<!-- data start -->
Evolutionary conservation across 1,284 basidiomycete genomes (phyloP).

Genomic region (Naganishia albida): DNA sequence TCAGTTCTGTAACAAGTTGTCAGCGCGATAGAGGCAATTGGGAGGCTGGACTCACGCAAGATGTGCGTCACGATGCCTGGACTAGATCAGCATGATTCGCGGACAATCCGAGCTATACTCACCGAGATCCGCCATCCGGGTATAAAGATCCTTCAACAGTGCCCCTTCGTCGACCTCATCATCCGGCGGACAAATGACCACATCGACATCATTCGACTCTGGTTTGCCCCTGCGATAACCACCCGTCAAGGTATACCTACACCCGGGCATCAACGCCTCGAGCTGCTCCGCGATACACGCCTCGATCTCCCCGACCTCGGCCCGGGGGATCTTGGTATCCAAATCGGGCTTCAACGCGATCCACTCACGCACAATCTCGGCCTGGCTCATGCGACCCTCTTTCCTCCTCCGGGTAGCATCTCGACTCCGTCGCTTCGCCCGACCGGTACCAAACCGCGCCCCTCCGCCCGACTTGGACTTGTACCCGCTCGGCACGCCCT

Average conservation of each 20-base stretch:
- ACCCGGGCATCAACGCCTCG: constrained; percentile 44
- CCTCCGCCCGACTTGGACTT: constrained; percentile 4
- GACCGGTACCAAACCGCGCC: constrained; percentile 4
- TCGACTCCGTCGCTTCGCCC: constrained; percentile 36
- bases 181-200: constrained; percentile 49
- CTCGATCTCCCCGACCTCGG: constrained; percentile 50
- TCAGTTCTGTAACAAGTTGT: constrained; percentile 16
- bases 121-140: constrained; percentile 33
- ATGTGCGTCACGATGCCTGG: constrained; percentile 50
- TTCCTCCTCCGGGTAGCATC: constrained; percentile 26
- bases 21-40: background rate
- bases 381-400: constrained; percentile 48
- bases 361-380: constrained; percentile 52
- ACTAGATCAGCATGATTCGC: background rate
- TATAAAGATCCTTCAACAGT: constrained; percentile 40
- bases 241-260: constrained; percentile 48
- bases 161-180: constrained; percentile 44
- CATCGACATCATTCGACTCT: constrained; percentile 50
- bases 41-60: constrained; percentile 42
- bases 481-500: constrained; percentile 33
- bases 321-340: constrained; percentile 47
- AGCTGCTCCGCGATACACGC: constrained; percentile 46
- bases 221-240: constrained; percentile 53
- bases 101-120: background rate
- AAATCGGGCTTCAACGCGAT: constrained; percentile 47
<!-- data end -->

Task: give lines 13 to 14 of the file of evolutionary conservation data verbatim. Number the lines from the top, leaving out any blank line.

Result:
- TTCCTCCTCCGGGTAGCATC: constrained; percentile 26
- bases 21-40: background rate